Goodbye September, hello October! The days are getting shorter and the tolerance for pumpkin spice everything is already diminishing for some people!

Twitter has been in the news for the last couple of weeks because rumors are running rampant that the platform is going to be purchased. Salesforce and even Disney have been named as potential buyers. That is all at the 30,000-foot level, however. The real question for you is what Twitter can do for your  business, if anything, and that was our focus this week.

Monday's post began at the beginning. Do you need a Twitter account? Do companies benefit from having a Twitter presence? You can see our answers, pro and con, by clicking here

Wednesday, we took things a bit further. Assuming you have a Twitter account, how can you make sure you are using it in the smartest way possible? We summarize some "must do" actions as well as things you want to avoid. Just click here to read all about it. 

Industrial Revolution

Throughout my career in marketing, spanning more decades than I care to mention, we have always seen the trend that the latest and greatest tactics in marketing get used and tested in the B2C world long before they migrate to the industrial world.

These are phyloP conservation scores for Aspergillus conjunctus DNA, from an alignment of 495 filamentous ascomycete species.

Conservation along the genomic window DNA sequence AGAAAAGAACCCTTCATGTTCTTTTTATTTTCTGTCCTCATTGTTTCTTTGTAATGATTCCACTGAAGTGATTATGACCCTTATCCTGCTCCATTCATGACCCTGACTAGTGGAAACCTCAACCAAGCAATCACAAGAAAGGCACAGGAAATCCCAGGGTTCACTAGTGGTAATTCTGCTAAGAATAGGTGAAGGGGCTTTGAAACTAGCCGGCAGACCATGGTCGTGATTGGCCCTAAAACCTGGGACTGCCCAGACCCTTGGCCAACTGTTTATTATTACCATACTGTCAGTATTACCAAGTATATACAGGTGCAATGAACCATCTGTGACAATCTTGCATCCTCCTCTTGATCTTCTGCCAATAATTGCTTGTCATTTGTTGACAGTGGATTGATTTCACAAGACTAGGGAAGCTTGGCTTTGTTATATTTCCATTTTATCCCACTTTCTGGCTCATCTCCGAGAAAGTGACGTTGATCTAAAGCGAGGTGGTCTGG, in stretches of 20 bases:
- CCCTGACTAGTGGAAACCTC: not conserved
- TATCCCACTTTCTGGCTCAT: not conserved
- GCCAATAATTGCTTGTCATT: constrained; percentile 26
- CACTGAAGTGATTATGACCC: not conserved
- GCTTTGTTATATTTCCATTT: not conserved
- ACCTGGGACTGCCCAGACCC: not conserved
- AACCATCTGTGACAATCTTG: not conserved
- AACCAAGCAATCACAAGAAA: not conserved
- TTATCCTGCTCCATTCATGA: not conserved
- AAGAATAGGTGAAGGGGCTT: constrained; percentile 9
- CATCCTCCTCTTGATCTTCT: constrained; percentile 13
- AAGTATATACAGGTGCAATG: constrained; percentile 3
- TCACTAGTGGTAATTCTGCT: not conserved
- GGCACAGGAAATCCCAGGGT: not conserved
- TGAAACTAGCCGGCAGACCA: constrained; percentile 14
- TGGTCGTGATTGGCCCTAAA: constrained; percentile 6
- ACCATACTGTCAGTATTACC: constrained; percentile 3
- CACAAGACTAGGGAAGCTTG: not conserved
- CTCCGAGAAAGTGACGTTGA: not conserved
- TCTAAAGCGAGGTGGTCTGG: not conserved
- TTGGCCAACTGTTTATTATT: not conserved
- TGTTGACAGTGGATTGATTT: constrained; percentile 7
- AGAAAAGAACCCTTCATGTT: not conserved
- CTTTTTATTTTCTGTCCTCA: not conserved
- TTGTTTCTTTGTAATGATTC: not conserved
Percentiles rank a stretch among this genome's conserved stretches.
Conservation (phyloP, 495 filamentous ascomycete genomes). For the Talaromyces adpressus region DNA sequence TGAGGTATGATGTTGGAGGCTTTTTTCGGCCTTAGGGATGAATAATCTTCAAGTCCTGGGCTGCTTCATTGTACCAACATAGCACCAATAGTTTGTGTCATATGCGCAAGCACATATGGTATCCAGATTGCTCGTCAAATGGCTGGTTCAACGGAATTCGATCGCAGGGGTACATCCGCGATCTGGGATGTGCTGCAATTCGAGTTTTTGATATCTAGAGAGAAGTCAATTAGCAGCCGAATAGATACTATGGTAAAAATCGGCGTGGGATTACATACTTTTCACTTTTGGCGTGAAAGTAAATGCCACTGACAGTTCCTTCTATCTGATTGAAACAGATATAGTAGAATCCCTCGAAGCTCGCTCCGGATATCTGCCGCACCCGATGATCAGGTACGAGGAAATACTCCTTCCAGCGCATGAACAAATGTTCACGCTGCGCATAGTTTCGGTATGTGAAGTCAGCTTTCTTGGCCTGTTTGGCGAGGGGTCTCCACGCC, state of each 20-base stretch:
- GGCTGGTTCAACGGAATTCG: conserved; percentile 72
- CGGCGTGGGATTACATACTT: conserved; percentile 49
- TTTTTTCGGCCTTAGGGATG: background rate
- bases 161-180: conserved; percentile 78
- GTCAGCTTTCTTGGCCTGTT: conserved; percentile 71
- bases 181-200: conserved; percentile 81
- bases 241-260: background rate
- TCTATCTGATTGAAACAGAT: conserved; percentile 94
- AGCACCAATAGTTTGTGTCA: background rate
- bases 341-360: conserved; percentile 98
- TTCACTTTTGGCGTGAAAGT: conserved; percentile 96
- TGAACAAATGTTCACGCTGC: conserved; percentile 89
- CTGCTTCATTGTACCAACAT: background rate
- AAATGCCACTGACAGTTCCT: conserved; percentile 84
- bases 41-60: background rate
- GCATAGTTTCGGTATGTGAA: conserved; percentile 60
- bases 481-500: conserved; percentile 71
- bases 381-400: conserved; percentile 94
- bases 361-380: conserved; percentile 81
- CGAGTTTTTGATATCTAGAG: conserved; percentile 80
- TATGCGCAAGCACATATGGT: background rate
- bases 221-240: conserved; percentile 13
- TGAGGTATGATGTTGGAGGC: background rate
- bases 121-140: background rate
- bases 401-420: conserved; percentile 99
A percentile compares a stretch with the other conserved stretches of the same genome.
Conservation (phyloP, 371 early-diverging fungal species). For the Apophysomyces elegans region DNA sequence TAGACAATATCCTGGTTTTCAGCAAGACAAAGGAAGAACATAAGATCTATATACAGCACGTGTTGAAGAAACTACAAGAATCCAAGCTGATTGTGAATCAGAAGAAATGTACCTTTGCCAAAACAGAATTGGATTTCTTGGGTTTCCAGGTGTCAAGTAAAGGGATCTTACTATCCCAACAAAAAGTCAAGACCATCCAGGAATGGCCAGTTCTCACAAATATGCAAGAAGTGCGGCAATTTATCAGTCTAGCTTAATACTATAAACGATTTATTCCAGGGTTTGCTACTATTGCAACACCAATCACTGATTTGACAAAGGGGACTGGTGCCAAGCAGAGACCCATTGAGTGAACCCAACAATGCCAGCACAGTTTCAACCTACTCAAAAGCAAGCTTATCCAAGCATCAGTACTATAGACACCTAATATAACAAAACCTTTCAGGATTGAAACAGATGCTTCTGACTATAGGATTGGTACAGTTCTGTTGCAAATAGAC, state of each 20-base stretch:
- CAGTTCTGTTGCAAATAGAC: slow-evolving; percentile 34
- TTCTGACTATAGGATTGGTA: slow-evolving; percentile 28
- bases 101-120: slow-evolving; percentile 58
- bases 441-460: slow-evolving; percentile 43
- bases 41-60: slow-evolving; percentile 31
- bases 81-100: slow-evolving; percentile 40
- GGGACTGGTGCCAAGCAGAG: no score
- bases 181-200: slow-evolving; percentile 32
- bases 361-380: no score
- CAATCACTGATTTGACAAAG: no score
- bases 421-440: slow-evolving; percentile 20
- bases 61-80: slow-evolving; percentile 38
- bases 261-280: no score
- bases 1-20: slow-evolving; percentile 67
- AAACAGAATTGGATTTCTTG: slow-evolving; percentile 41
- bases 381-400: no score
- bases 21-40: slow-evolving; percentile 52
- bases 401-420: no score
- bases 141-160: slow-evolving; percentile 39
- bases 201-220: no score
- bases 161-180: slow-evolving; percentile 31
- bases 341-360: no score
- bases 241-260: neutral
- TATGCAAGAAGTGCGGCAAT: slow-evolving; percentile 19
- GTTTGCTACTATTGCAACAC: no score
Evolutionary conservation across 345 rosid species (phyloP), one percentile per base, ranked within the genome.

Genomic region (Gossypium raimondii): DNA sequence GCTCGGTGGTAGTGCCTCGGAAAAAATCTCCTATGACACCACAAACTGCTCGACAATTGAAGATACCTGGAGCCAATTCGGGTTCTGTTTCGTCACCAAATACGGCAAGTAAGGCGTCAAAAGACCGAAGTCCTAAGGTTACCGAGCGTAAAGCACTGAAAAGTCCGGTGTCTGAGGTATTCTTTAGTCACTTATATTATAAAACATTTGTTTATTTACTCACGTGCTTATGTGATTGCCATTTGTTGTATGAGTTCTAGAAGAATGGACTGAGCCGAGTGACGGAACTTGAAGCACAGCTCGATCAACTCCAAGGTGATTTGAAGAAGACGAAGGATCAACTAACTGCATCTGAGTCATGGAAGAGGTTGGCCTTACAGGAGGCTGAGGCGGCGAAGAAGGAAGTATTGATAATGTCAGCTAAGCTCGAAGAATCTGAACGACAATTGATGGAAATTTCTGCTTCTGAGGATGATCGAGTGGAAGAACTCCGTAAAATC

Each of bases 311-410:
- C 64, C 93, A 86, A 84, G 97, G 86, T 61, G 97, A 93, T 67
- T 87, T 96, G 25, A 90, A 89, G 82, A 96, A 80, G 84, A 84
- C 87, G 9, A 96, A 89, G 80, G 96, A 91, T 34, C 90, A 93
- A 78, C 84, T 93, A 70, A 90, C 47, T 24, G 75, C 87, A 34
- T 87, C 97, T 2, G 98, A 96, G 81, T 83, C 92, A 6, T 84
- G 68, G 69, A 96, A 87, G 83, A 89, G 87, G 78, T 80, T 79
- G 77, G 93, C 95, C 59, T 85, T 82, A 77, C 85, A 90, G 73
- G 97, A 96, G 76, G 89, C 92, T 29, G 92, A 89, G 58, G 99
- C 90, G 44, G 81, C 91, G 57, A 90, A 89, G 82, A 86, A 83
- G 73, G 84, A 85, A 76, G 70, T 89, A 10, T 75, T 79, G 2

This was true when print was king and it's even more true now. Whether it's social media, mobile-friendly websites, or email marketing, the B2C world was leading the way long before these tactics were adopted by the B2B companies.
But now, the tsunami has hit. Everywhere we go, industrial companies are asking about social media, recognizing that they need to get on board with mobile-friendly websites and, in general, jumping on the e-communication train.
Clearly, this is not the industrial revolution that our country experienced during the early 19th century, but this industrial revolution may turn out to be just as important. As thousands of family-owned industrial companies are being passed down to the second or even third generation, the younger group is clearly not doing business like the gray hairs. This is causing conflict in any number of ways in terms of how to move companies forward. The old guard wants to "stay the course." The new guard is saying that course is closed due to repairs and in fact may never reopen.
We are daily participants in this revolution. With both the old guard and the young professionals on board, we are well positioned to play on the front lines.
Now let's go win this for the gipper.

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